Davide Macullo Architects | SWISS HOUSE I
Davide Macullo Architects is an international architecture and design studio based in Lugano, Southern Switzerland. Studio di architettura in Ticino, Svizzera.
Davide Macullo, Architects, Swiss Architect, Ticino Architect, International Architect, Lugano Architect, international architecture, design, design studio, architecture studio, architect switzerland, swiss architecture, contemporary, art, studio architettura ticino, architetti ticino, ticino architetto, architetto ticinese, architetto svizzero, architetto
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SWISS HOUSE I

SWISS HOUSE I

1989-1998

Rossa, Grisons

Switzerland

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The small house in Rossa was the studio’s first completed project;  a quiet rural retreat in which to pass the weekend in the canton of Grigioni. Every detail of the design is influenced by the vernacular architecture of the region and its Alpine environment. The atmosphere and the environment here are those typical of the Alps, where settlements have always grown with a careful and respectful approach to the rugged topography of the land and its resources.

On the south-west facing slope of the valley, where the small village is set, buildings adhere to a traditional system of terracing. In this way, the buildings take advantage of the communal access terrace between them to gain either an upper (living) level entrance or lower level courtyard.  This system extends the living spaces to the outside and makes full use of the land available. By creating this dual aspect, each building opens up to and becomes part of a interdependent community.

The small house (3.80 x 10m) endeavours to integrate as a new “urban” element into the old heart of this mountain village. The building is intended to re-instate and to an extent, enclose the space surrounding the church, defined in part by the existing houses.

The new volume is adapted to the landscape following the principles of traditional building construction. The size of the house, the internal and external spatial relationships, the dialogue between horizontal and vertical and the existing buildings of Rossa, recreate a spatial tension characteristic of this Alpine context; a tension that is balanced between stillness and motion.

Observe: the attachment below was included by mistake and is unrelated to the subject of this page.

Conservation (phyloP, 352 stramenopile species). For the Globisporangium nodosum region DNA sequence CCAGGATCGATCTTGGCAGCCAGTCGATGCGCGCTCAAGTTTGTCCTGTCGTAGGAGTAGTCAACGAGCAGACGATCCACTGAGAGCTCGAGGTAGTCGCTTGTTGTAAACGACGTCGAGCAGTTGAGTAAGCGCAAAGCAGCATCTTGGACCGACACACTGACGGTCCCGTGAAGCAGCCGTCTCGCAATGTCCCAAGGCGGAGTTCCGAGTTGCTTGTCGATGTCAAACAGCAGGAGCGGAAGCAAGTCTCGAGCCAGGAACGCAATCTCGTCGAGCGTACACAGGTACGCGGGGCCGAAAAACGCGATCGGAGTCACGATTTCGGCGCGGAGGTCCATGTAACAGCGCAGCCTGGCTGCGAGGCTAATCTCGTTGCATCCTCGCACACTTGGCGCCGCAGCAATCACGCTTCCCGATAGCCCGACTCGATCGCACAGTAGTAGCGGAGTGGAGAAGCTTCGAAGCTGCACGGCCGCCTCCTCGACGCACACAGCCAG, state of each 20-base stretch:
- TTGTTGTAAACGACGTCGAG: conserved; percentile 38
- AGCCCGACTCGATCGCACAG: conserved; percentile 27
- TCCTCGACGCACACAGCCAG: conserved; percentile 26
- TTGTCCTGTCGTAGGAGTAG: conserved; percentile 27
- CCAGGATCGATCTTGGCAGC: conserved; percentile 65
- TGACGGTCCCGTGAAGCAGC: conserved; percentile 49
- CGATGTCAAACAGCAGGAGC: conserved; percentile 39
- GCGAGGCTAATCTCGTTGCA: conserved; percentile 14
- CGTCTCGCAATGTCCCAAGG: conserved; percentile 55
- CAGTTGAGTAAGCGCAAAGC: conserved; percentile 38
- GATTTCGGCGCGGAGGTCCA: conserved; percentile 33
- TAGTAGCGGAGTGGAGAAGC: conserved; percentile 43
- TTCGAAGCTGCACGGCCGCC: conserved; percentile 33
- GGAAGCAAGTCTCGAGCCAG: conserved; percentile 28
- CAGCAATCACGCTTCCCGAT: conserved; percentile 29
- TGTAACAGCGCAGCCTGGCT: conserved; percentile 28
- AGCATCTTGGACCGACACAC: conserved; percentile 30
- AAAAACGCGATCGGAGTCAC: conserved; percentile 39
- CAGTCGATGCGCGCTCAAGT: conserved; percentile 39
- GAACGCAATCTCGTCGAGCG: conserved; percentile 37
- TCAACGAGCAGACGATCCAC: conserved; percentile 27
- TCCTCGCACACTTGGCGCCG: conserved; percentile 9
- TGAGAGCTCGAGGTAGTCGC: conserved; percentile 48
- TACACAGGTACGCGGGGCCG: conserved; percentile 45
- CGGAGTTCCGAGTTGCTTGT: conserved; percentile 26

The new volume is placed parallel to the body of the church and perpendicularly to the contours of the land. The access path is marked by a new stone terrace, an extension of the existing terrace of the cemetery’s retaining wall. The new wall connects the old system of terraces to the entrance portico; creating a series of  shifting  vertical to horizontal planes, reminiscent of a supremacist composition.

The ‘barrel’ structure of the house, with its two structural concrete transepts, reproduces the common typology found in the area, whereby the loggias were once used as spaces to dry grain and wood.

The arrangement of the living functions across three levels again adopts the rural typology: on the basement level (traditionally the stable) is the fitness area; on the ground floor, opening to the south facing terrace, are the living spaces for cooking and dining; on the upper level are the sleeping areas.
The interior space is open on all levels in order to provide an unobstructed diagonal view through the house and expands the perception of interior space. This is further emphasised by the longitudinal positioning of the stairs. The same principle is applied in the positioning of the openings, which in respect to the dimension of the interior spaces, are very generous in size. Through these openings and filtered by the loggia, the domestic space expands outward while the landscape is drawn inward.

Just as in the old farmhouses, the roof, of timber beams and stone slabs, is detached from the supporting structure. In the past, the purpose of this was to dry hay and in this house offers a spectacular 360 ° view over the valley. Building regulations demanded a traditional (or similar) roof covering. However this essentially was against the constructive spirit of a rational time and prompted us to raise the roof off the structural walls and to consider it a sculptural rather than a rational construction element.

The choice of materials can be traced to the local tradition, using local materials such as stone, wood, sand and aggregate for concrete.

The large south facing window (shaded by timber brise-soleil) is placed flush to the façade in order to fully exploit the potential of passive solar heating while the dark stone floor acts as an element for storing heat. In contrast, the glazed parts of the sleeping areas that are exposed to the east and west are recessed, so as to ensure them sufficient shading and greater protection.

Apart from presenting a reinterpretation of the historical character of the region, the house supports the rhythm of life and its daily activities. Through this small project we have rediscovered the unique sensitivity and come to understand the reasons of the builders of the past. Precisely because they had access only to limited resources, they chose to focus on the essential needs of living and on the relationship between man and nature.

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